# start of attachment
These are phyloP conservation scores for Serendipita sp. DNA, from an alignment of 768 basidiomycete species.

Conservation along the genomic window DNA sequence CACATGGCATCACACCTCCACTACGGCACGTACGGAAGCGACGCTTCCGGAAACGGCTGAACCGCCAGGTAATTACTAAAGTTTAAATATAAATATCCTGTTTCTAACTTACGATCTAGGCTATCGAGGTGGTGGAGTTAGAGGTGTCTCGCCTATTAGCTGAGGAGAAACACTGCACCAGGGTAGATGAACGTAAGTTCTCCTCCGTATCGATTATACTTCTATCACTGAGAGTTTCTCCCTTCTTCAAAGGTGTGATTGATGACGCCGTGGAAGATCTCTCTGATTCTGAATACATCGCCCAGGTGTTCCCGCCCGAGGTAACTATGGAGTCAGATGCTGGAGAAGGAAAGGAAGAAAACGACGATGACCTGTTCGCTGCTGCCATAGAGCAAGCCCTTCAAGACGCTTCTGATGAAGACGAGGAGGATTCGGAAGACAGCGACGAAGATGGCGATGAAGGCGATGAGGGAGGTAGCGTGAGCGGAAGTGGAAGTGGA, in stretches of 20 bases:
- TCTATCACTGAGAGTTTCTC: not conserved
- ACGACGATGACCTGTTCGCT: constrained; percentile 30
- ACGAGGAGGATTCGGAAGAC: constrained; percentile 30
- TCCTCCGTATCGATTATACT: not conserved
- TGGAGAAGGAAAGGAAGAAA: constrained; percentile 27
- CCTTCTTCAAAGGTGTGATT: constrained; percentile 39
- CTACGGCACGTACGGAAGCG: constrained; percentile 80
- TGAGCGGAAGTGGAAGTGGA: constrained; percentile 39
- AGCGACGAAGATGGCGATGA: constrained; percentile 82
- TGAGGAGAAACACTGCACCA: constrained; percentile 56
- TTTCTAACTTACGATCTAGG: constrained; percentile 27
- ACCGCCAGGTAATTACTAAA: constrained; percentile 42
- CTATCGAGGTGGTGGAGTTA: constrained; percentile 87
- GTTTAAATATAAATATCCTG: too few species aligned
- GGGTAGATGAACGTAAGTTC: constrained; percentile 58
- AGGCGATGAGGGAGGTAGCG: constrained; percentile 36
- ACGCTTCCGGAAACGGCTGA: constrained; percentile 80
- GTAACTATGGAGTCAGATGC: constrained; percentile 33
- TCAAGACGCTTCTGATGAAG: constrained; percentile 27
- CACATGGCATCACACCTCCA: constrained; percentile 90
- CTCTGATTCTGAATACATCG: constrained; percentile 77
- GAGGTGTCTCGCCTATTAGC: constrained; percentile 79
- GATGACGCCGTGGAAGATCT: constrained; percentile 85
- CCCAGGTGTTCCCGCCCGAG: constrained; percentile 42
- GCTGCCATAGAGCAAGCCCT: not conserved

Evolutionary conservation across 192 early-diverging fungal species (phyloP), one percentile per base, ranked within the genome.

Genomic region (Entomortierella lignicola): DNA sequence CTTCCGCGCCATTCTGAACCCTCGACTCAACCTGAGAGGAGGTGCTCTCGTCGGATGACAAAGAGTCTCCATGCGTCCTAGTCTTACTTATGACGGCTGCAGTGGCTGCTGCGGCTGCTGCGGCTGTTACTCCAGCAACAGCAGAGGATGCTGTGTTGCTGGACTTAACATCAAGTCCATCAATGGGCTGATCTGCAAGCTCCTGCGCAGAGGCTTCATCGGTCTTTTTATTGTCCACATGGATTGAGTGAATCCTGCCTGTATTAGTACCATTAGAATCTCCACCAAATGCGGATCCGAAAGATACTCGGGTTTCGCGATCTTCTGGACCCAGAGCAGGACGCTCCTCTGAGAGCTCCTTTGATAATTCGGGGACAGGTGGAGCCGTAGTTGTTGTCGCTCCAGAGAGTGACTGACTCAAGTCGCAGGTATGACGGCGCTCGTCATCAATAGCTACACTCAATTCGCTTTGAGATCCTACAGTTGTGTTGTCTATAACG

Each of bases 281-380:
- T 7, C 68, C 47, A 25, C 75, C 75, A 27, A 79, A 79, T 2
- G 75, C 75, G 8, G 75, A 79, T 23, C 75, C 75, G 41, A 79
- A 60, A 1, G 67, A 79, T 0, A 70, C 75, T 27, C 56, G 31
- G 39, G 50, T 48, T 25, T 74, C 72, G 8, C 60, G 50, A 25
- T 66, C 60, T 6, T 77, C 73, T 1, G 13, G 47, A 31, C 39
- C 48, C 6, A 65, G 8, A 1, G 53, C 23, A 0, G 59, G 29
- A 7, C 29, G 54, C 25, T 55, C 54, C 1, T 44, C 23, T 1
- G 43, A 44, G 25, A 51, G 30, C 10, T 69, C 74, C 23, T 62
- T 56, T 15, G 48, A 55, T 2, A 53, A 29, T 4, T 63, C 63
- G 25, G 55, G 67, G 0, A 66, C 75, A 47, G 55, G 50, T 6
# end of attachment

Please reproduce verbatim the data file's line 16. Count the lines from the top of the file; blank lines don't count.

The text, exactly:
- GTTTAAATATAAATATCCTG: too few species aligned